'Nano-Velcro' detects mercury pollution in water

By Linden Volsun - 13 Sep 2012 17:22:0 GMT
'Nano-Velcro' detects mercury pollution in water

'Nano-Velcro'; Credit: © Northwestern University

A new nanoparticle system described as 'nano-Velcro' has been developed at an American university which detects even small levels of heavy metals in water. Traces of mercury dumped in lakes and rivers can end up in fish and water that are later consumed by humans.

The new system has been developed by Northwestern University researchers in conjunction with colleagues at Ecole Polytechnique Federale de Lausanne (EPFL) in Switzerland and their study has just been published in the Nature Materials journal.

Lead author, Bartosz Grzybowski, explains, "The system currently being used to test for mercury and its very toxic derivative, methyl mercury, is a time-intensive process that costs millions of dollars and can only detect quantities at already toxic levels.

"Ours can detect very small amounts, over million times smaller than the state-of-the-art current methods. This is important because if you drink polluted water with low levels of mercury every day, it could add up and possibly lead to diseases later on. With this system consumers would one day have the ability to test their home tap water for toxic metals."

Bartosz Grzybowski is the Kenneth Burgess Professor of Physical Chemistry and Chemical Systems Engineering in the Weinberg College of Arts and Sciences and the McCormick School of Engineering and Applied Science at Northwestern University.

The new system consists of a commercial strip of glass that is covered by a film of "hairy" nanoparticles, a little like a "nano-Velcro," that can be immersed in water. If a metal cation - a positively charged item, such as a methyl mercury - comes between two hairs, the hairs shut, trap the pollutant and allow it to conduct electricity.

A voltage-measuring device calculates the result. The greater the number ions  trapped, the more electricity is conducted. To calculate the total of trapped particles, the voltage across the nanostructure film is measured.

By altering the length of the nano-hairs over each particle in the film, the researchers can target a certain kind of pollutant captured selectively. Using longer "hairs," the film traps methyl mercury and shorter ones trap cadmium. Other metals can be selected using molecular modifications.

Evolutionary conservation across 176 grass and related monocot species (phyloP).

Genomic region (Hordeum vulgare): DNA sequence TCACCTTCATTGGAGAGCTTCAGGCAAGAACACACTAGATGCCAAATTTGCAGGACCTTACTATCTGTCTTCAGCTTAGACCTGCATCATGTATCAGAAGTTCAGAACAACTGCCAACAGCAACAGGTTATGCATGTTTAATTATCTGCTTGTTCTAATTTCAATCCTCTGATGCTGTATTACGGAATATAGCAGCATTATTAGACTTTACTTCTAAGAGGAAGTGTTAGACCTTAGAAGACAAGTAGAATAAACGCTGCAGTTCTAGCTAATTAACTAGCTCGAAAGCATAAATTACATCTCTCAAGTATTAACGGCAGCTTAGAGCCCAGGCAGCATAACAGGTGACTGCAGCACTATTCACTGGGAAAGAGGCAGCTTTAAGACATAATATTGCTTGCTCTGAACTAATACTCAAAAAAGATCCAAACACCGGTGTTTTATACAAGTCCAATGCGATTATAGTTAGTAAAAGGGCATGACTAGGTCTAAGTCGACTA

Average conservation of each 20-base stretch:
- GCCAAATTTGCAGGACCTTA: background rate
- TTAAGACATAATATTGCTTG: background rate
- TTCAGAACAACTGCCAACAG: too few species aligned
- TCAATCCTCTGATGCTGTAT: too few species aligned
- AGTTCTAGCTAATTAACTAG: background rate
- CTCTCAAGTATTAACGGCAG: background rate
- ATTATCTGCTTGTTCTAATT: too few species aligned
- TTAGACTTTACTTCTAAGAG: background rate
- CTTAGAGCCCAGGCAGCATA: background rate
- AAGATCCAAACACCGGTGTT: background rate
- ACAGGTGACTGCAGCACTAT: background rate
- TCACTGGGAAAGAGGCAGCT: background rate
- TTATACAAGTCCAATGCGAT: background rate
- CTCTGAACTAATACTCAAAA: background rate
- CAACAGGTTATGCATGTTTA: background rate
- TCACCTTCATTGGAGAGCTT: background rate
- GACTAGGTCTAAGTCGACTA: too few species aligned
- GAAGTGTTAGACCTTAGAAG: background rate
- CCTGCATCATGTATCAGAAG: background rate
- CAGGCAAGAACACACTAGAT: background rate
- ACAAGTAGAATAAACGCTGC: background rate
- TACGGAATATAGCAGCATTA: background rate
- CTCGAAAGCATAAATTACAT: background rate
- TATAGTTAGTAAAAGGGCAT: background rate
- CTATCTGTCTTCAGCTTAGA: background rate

The nanoparticle films cost less than $10 to make, and the device to measure the currents costs a few hundred dollars, says Bartosz Grzybowski. The analysis can be carried out in the field for immediate results.

Scientists wanted to detect mercury as its most common form, methyl mercury, accumulates up the food chain and is at its highest  in large predatory fish including tuna and swordfish.

In America, France and Canada, public health authorities recommend that pregnant women limit their intake of fish, as mercury can affect the development of the nervous system in foetuses.

Scientists used it to detect amounts of mercury in water at Lake Michigan, near Chicago. But even though there is a high level of industry in the area, mercury levels were very low.

Francesco Stellacci, from EPFL, who also authored the study, says, "The goal was to compare our measurements to FDA measurements done using conventional methods. Our results fell within an acceptable range."

The scientists also tested a Florida Everglades mosquito fish that is not high in the food chain and does not collect high levels of mercury in its tissues. The U.S. Geological Survey obtained similar results after analyzing the sample.

Jiwon Kim, a graduate student in Bartosz Grzybowski's lab in the Northwestern's chemistry department, says, "This technology provides an inexpensive and practical alternative to the existing cumbersome techniques that are being utilized today.

"I went to Lake Michigan with our sensor and a hand-held electrometer and took measurements on-site in less than a minute. This direct measurement technique is a dream come true for monitoring toxic substances."

This study was backed by the Non-equilibrium Energy Research Center, which is an Energy Frontier Research Center financed by the U.S. Department of Energy.

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